L-shaped gardens can be difficult to deal with because one section is often quite narrow and leads into a larger area. To make the best use of the available space, it’s important to bear the following things in mind…
Step 1 Decide if you want to create two separate spaces or one continuous garden.
You have the choice with an L-shape garden, you can either separate the areas off and create two separate little gardens, or have the garden as a whole. If your garden is quite small, then it is usually better to leave the garden as one whole entity rather than creating two separate little areas, which may well be too small.
Step 2 Make the best use of the available space.
If one area of your garden is particularly long and narrow, then you need to take the eyes from one side of it to the other, creating either a meandering path or using shapes that make the space feel wider. Depending on the space available to you, interlocking circles and squares can do this. But if the space is really narrow then you are better off with a meandering path, as shown in our case study example below.
Step 3 Use the same materials to keep the continuity between each area of garden.
By using similar shapes and materials throughout the garden, it will help hold it together as one whole entity. A bit like in modern day show homes where they have the same carpet running from one room to another. They do this because if they were to have different coloured carpets in each room of the house, it would make the space look smaller and not larger. The same is true for your garden. Use the same paving, gravel and even repeating key plants will enable you to make the space look and feel larger than it is.
If your garden is small, like our example garden, then you need to decide if you want to keep the lawn or not. As you can see in our example, the owner decided to get rid of the lawn. Even if you don’t want a lawn, you do still need to have areas of empty space so that the garden doesn’t feel too confined. In this case we used mixtures of different types of gravel and cobble and paving in the areas without planting.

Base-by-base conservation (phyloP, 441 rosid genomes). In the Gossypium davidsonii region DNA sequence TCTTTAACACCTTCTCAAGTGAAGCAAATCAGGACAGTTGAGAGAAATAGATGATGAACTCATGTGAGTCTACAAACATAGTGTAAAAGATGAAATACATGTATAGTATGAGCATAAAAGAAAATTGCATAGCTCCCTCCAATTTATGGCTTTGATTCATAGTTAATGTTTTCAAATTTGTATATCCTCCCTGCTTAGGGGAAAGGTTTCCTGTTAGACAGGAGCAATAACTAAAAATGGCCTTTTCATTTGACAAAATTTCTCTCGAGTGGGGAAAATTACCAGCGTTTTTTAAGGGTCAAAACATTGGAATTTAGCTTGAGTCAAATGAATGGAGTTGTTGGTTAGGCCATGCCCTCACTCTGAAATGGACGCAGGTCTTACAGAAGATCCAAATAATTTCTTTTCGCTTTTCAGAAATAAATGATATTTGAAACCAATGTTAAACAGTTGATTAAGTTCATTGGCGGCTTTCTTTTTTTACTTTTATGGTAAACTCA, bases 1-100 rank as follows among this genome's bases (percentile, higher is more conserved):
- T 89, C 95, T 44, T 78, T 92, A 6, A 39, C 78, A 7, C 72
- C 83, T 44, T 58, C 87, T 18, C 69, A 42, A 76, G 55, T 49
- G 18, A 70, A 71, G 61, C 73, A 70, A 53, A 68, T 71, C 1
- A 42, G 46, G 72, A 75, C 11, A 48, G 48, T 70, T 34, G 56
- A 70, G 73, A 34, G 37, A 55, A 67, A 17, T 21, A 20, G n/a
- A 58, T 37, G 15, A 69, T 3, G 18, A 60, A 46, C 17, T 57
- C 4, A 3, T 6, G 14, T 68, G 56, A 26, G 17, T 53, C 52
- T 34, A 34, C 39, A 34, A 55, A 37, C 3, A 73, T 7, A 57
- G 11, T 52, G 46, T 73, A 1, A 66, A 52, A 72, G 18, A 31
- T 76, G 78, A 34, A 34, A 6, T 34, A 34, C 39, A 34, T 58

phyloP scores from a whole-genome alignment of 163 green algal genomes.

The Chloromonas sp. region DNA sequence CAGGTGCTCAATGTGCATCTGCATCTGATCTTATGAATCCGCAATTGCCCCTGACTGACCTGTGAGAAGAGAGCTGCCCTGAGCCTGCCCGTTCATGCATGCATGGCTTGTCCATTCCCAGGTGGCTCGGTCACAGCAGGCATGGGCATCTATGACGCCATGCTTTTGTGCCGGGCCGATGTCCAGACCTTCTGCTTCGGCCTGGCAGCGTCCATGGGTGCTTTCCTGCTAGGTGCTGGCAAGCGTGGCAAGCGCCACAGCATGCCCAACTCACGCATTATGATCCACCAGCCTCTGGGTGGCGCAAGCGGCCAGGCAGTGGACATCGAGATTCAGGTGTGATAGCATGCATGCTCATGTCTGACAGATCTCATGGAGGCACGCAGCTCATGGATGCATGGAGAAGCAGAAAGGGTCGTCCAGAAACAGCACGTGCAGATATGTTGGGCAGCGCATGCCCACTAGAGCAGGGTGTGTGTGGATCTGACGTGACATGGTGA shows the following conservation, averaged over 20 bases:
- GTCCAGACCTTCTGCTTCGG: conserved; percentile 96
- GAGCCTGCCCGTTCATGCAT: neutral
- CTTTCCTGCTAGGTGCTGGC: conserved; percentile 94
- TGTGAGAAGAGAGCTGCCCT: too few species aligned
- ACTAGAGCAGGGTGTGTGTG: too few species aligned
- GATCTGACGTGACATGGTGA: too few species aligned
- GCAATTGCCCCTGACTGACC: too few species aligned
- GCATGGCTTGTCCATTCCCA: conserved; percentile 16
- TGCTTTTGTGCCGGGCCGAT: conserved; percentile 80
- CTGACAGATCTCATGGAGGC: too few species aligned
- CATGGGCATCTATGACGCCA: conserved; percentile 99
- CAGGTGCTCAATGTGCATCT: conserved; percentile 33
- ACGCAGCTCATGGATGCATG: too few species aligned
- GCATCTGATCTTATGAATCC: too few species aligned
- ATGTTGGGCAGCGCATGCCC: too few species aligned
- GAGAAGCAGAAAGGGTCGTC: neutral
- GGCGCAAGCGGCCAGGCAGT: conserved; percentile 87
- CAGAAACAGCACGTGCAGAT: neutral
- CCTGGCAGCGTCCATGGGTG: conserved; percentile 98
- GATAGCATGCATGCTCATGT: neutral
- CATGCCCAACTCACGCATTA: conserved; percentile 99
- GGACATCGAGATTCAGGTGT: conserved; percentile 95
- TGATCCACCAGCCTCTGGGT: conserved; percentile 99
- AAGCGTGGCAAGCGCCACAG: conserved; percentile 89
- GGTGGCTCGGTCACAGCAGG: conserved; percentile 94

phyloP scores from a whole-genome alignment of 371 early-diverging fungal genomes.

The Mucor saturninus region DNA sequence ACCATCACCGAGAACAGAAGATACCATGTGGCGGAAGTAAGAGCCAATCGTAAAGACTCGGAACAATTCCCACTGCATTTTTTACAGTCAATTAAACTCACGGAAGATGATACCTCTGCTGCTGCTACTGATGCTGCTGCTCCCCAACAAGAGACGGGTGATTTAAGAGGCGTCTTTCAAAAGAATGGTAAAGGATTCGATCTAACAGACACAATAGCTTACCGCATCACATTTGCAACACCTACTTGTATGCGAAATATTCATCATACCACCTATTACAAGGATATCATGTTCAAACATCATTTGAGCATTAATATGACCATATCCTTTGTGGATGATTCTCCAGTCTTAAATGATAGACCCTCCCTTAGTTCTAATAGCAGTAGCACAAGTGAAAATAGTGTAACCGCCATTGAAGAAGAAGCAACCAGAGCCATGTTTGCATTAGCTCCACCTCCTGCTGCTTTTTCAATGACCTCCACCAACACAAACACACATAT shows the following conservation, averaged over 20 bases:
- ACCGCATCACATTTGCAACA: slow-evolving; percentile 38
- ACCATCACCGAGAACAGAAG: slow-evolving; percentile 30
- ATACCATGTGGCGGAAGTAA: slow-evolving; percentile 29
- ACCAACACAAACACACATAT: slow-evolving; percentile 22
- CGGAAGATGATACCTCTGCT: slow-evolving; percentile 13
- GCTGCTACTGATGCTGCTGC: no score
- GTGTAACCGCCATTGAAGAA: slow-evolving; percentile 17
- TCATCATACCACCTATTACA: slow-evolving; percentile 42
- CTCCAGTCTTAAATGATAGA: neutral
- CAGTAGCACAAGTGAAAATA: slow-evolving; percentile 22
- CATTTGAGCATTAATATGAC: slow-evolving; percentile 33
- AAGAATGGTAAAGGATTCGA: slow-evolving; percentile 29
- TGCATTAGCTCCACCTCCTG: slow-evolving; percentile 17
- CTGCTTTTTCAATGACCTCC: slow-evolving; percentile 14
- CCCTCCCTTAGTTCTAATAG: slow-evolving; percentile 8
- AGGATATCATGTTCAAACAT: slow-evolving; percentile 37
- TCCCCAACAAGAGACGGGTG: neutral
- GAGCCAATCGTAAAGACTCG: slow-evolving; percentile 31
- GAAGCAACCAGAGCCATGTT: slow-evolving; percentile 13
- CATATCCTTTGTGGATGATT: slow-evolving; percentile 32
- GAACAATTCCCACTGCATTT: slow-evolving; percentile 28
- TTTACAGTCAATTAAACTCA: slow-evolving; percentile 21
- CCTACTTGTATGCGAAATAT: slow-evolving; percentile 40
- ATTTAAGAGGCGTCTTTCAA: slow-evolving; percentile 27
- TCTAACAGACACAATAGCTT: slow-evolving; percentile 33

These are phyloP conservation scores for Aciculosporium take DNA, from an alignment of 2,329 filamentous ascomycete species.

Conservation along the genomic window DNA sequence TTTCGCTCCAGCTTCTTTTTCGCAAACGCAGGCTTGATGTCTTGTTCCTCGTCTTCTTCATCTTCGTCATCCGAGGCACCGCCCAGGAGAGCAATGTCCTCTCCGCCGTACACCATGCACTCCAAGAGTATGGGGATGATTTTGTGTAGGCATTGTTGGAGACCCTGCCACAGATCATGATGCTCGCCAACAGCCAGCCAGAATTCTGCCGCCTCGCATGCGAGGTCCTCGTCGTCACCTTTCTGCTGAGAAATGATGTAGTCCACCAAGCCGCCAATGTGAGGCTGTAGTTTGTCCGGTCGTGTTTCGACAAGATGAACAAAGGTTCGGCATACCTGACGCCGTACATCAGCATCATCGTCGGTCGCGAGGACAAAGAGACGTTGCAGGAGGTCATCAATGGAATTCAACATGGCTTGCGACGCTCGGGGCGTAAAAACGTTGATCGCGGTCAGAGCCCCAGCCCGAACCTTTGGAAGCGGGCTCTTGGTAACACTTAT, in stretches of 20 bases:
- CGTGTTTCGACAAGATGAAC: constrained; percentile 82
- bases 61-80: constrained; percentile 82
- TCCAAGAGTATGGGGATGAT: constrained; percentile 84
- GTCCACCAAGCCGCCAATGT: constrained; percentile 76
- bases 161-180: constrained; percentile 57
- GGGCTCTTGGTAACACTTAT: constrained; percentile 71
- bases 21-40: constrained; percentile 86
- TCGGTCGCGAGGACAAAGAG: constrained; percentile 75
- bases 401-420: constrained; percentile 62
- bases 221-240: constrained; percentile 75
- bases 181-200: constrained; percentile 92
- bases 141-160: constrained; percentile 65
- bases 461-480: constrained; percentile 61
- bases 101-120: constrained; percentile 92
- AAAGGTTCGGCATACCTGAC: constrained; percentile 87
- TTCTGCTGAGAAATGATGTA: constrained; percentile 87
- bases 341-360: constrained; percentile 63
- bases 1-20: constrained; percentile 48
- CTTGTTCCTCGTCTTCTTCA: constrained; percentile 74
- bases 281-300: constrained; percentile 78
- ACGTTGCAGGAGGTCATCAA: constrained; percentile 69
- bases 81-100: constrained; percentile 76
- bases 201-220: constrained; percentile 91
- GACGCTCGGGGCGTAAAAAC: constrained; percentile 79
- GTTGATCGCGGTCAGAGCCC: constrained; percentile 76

Over time, the planting will increase in size and will help make up for the lack of green that a lawn provides.
The sweeping curves of gravel and steppingstones draws the eye around the garden and helps make the space look wider and the paving with seating area is in the sunniest area of the garden and helps acts as a nice focal point from the kitchen window and the conservatory.
The garden is very low maintenance because all of the cobbles and gravel are on top of a weed suppressant membrane.
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Need more ideas?
If you’d like to learn more about exactly how you can DIY transform your garden, then check out the online garden design courses. In particular the Garden Design Workshop if you’re looking for a quick and easy overview, especially if you have a long shape garden. Or if you want the full shebang and want to know about garden design in depth, then take a look at the Great Garden Formula.
Prefer not to DIY design your garden?
In that case take a look at the worldwide postal garden design service and I can design your garden for you.
Great Garden Prizes Up For Grabs!
Got a nice garden in the UK? There’s some great prizes up for grabs at Heritage Gardens (they would make excellent Christmas presents) – all you have to do to enter is email them a photo of your garden before the end of November (don’t worry if your garden is going to be good enough or not – just enter anyway, it’s all good fun!). And let me know if you win – as a reader of this blog, you’ve got to have an unfair advantage over the competition!